“These changes will mean New Zealanders are better equipped with both long-term and real-time information about natural hazards.”
Work has begun on the improvements to New Zealand’s geological hazards monitoring as announced in Budget 2017, Civil Defence Minister Nathan Guy and Science and Innovation Minister Paul Goldsmith have announced today.
The start of work was marked on a visit to a geotechnical drilling site at St Gerard’s Monastery in Wellington this morning.
“The investment of NZ$19.5 million over four years will enhance New Zealand’s earthquake, tsunami, landslip and volcano monitoring capability,” Mr. Goldsmith says.
“Cabinet has approved plans to implement an upgraded 24/7 monitoring system that will significantly improve our ability to detect and communicate geological hazards – particularly tsunami – quickly and accurately.
“As part of a package of measures, GeoNet will increase the number of specialists monitoring information as it comes in and will coordinate with Civil Defence as necessary. There will also be improvements to GeoNet’s network of monitoring instruments, operations centre, hazard modelling, and monitoring tools.
“These enhancements build on the existing GeoNet infrastructure, developed between the Earthquake Commission and GNS Science over the past 16 years, which has become a trusted source of advice for Civil Defence and New Zealanders through the app and website,” Mr. Goldsmith says.
“These changes will mean New Zealanders are better equipped with both long-term and real-time information about natural hazards,” says Mr. Guy.
“We can better protect lives and property, increase preparedness and build our infrastructure, businesses and communities in ways that are more resilient to disruption.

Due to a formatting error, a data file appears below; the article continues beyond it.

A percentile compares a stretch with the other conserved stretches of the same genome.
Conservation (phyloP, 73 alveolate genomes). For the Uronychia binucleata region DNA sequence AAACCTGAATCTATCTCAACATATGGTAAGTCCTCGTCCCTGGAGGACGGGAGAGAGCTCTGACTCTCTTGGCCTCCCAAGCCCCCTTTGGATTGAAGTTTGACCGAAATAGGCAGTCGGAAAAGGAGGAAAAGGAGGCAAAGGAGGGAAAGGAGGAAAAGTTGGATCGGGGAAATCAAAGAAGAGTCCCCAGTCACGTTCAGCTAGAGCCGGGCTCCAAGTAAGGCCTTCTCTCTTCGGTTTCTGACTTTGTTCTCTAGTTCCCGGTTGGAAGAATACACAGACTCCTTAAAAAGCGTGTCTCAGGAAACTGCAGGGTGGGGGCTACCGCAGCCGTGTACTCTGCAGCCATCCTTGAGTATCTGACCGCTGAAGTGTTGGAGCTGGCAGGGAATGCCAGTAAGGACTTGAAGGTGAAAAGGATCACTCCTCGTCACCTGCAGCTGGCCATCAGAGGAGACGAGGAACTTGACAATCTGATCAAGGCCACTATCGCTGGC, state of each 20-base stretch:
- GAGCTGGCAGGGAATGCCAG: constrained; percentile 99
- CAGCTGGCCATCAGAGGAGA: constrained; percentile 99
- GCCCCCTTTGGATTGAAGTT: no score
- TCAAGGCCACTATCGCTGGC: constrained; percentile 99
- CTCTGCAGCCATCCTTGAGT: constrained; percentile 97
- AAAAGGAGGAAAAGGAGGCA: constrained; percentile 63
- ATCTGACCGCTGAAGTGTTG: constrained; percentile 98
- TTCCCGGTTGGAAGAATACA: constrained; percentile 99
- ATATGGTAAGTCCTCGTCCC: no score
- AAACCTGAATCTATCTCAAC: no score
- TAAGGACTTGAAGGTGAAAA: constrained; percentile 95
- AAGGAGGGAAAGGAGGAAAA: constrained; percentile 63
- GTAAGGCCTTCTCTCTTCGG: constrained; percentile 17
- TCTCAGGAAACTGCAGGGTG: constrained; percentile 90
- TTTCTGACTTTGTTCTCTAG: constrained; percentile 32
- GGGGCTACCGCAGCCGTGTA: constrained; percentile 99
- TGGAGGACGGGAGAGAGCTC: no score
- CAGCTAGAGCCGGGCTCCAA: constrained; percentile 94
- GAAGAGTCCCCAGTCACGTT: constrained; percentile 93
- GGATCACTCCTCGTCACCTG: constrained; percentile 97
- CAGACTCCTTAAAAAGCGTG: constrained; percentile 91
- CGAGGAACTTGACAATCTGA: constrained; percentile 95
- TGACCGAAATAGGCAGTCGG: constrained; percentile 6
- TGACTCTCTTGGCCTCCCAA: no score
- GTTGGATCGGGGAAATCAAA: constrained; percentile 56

“It’s an important shift away from simply managing the after effects of disasters. There is so much we can do when we are equipped with both long-term and real-time information about natural hazards.
“However, people who live in coastal areas and experience an earthquake that is long or strong, should move immediately to higher ground or as far inland as possible. There may not be time to warn people before the first tsunami waves arrive, in the case of local-source tsunami, even with these improvements.”
“Following the Kaikoura earthquake, the Government made NZ$3 million available in December 2016 for GeoNet to make interim improvements to capability, equipment, procedures and systems, and lay the groundwork for longer term upgrades. This work is well underway and I expect to see a full shift to the new system by the end of next year,” Mr. Goldsmith says.
For more information on GeoNet, visit their official website here.
 GeoNet is a collaboration between the Earthquake Commission (EQC) GNS Science and Land Information New Zealand (LINZ), to analyse geological risks to New Zealand. GeoNet also provides monitoring and warning advice to the Ministry of Civil Defence and Emergency Management (MCDEM), and to the public through social media and the GeoNet app.
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